Cyprus, Greece, Italy and Israel Back Gas Pipeline to Europe

Cyprus, Italy, Greece, and Israel agreed on Tuesday to back the construction of a gas pipeline from newly discovered fields in the eastern Mediterranean to Europe.

The project, known as East Med, involves a 2,000km long pipeline to channel offshore reserves in the Levantine Basin in the far east corner of the Mediterranean to Greece and Italy, at a cost of up to 6 billion euros.

The eastern Mediterranean has produced some of the world’s biggest gas finds in the past decade, and much of it is still thought to be untapped at a time Europe is looking to diversify its gas resources for reasons of energy security.

“Today we have concluded a very significant milestone, which is the signing of a memorandum of understanding which outlines the political commitment of the four countries to pursue this project,” Cypriot Energy Minister Yiorgos Lakkotrypis said during a signing ceremony in Nicosia with counterparts from Greece Giorgos Stathakis and Israel Yuval Steinitz and by the Ambassador of Italy in Cyprus Andrea Cavallari. The Italian energy minister did not attend due to a technical problem with his flight.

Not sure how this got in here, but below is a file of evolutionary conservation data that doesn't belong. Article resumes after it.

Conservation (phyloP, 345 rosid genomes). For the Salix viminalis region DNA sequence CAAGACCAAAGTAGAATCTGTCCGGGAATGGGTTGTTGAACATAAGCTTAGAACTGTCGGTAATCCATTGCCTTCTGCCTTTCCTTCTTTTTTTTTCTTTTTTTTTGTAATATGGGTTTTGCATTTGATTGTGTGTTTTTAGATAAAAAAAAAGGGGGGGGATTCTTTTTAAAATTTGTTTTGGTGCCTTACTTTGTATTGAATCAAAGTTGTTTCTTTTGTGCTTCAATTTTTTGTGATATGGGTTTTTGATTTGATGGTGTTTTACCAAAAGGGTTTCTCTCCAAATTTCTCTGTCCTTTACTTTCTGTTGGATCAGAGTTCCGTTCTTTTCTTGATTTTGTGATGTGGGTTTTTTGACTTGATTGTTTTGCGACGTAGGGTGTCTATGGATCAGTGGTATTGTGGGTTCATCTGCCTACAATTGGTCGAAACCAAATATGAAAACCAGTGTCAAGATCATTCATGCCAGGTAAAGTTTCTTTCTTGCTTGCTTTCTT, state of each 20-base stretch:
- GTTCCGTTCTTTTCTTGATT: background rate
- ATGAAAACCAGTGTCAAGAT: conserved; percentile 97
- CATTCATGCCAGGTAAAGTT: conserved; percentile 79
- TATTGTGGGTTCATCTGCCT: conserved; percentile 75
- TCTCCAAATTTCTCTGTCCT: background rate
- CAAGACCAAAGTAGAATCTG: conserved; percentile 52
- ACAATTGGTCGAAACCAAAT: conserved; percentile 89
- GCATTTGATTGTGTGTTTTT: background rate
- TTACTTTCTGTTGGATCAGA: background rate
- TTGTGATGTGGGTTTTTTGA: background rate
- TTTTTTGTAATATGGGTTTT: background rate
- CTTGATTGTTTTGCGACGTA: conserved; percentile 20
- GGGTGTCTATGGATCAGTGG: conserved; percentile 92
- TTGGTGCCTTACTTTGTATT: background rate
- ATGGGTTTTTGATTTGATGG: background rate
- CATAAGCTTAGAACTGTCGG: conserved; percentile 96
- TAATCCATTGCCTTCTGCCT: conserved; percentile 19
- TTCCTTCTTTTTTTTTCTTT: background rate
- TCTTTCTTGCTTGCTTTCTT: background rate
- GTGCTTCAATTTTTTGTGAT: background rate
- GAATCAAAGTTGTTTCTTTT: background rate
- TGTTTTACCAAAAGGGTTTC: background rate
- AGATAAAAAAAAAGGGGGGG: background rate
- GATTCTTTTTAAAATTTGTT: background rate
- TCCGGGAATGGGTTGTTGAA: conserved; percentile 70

The pipeline, Lakkotrypis said, was a “very important pillar” in the eastern Mediterranean natural gas corridor.

The four countries also said they would cooperate to facilitate studies, permits, construction, and operation of the project, with a view to signing an Intergovernmental Agreement on the project “within 2018”, a joint statement said.

Israel has discovered more than 900 billion cubic meters (bcm) of gas offshore. Cyprus’ Aphrodite gas field holds an additional 128 bcm and Cypriot waters are expected to hold more reserves.

It is estimated the pipeline could transport up to 16 bcm of gas per year. The project owners are IGI Poseidon, a joint venture between Greece’s natural gas firm DEPA and Italian energy group Edison.

Stathakis said “today we are making a major step forward in a project that Greece supported right from the beginning, considering it to be strategically very important for Europe,” as it will bring benefits to both producers and consumers in Europe.


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